Mayor Stephanie Rawlings-Blake has told all city agencies to propose spending cuts to help close a predicted $75 million budget shortfall for next fiscal year.
The expected shortfall in the city's more than $2 billion budget for the year that begins July 1 is largely driven by new or higher expenses in several areas, finance officials said. The city faces higher costs for providing prescription drugs and pension benefits for workers, and must pay for new initiatives such as police body cameras, new trash cans for residents and expanded Charm City Circulator routes.
Meanwhile, the city is bracing for slower income growth and a downturn in tourism after April's rioting. "We're overdue for the business cycle to turn down again," said city budget director Andrew Kleine.
Rawlings-Blake has asked each agency to submit a spending plan that is 5 percent smaller than the agency is spending this year. The mayor will then decide which areas to cut, officials said.
Sean Naron, a spokesman for Baltimore Health Commissioner Dr. Leana Wen, said that agency is working to comply with the mayor's request.
"We're going to go through and make sure we can continue to provide the services we've been providing," he said. "We're looking to find ways to do more with the money we have. Our focus is on keeping the services we have strong."
Despite the shortfall, Kleine said the mayor plans to include in the budget 2 percent raises for all city employees and a small cut in the property tax rate for owner-occupied homes.
The city is already feeling pressure in the current budget, which is running a $6.3 million deficit. The mayor has ordered a hiring freeze for civilian positions until the fiscal outlook improves.
"We are putting restrictions on hiring" by agencies, Kleine said. "Their hiring actions have to be reviewed by us. They have to provide additional justifications."
City Council President Bernard C. "Jack" Young said he was "a little shocked" at the state of the budget.
"I do expect the budget hole to be closed," he said. "We've always had a balanced budget."
Young said he opposed a hiring freeze. He said he'd rather see city government cut the frequent use of consultants.
"If you're going to do that, you have to make sure you're not hiring consultants," Young said. "Consultants should be the first ones gone."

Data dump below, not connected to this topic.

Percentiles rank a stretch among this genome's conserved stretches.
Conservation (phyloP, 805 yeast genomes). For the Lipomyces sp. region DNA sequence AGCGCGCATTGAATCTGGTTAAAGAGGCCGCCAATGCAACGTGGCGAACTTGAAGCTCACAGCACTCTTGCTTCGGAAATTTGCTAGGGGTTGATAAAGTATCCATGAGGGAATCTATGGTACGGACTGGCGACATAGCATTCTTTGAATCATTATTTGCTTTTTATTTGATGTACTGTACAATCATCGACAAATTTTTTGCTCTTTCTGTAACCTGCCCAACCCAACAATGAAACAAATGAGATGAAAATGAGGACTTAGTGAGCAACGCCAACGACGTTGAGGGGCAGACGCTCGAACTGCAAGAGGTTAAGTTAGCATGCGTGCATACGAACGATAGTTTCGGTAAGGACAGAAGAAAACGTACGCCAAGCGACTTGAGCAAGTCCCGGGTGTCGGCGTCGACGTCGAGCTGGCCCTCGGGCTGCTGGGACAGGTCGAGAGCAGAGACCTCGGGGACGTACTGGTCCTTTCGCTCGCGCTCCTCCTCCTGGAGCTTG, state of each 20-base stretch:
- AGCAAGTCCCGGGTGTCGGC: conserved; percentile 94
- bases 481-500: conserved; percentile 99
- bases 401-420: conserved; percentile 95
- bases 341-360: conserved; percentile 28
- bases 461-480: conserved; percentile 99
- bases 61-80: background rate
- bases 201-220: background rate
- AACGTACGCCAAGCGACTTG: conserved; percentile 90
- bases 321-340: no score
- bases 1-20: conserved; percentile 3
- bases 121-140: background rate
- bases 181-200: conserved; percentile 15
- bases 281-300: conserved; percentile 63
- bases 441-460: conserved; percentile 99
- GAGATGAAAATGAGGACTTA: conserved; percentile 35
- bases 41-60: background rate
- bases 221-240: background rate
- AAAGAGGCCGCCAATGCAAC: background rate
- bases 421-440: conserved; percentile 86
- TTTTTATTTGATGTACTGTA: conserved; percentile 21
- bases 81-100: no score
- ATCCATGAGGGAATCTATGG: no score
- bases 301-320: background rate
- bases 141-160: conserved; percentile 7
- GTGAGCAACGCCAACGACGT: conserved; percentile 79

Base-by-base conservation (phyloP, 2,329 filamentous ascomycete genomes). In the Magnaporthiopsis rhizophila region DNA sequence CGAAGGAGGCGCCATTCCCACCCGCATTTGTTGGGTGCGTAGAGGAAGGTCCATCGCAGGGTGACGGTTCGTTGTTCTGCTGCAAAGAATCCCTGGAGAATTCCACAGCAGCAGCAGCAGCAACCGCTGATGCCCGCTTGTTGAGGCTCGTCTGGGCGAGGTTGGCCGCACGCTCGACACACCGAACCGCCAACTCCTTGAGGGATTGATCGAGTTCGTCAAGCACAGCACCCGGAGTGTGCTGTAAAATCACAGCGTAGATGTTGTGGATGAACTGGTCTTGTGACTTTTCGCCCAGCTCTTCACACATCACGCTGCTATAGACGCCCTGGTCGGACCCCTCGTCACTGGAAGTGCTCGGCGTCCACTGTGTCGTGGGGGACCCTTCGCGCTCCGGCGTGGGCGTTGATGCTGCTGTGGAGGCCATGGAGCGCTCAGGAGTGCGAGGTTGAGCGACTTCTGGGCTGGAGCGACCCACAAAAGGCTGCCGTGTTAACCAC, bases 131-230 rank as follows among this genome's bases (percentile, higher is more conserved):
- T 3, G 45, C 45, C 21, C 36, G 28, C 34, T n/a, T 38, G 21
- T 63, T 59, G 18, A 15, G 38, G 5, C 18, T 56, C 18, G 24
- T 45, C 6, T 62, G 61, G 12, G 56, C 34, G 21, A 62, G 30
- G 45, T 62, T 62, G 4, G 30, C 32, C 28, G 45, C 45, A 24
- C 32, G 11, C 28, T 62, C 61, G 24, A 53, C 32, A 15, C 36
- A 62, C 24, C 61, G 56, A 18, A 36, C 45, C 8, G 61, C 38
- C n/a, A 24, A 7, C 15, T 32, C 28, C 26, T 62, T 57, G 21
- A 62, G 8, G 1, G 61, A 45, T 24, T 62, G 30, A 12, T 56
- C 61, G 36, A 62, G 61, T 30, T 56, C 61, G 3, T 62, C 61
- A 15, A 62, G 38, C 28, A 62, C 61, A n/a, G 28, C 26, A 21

Finance director Henry Raymond called the hiring freeze "prudent fiscal management."
The fiscal shortfall is the largest since Rawlings-Blake embarked on a 10-year plan to improve Baltimore's finances. Last year's shortfall, by comparison, was $30 million. The city addressed it and ended the fiscal year with a $12 million surplus, thanks largely to better-than-expected property tax revenue.
In 2013, Rawlings-Blake said the city had run up a structural deficit of nearly $750 million over the next decade and she began sweeping changes to close the gap. Her administration says it has reduced that deficit by about $350 million through cuts to health care and pension costs and new work shifts for firefighters, among other changes.
Without those charges, next year's budget shortfall would be nearly three times as large — $200 million — according to Kleine. Rawlings-Blake is pledging to make sure the budget gap is closed by the time a new mayor is elected, her spokesman said.
"It's not an emergency by any means," Kleine said of the current state of city finances. "We want to make sure we correct the course right away. If we let it go on, it gets much more difficult."
Budget officials are holding a community meeting from 9 a.m. to noon today at the Patterson Park branch of the Enoch Pratt Free Library, 158 N. Linwood Ave. Officials are encouraging residents to attend to offer suggestions about what should or should not be funded in next year's budget.
The mayor will submit her formal spending plan to the City Council in the spring.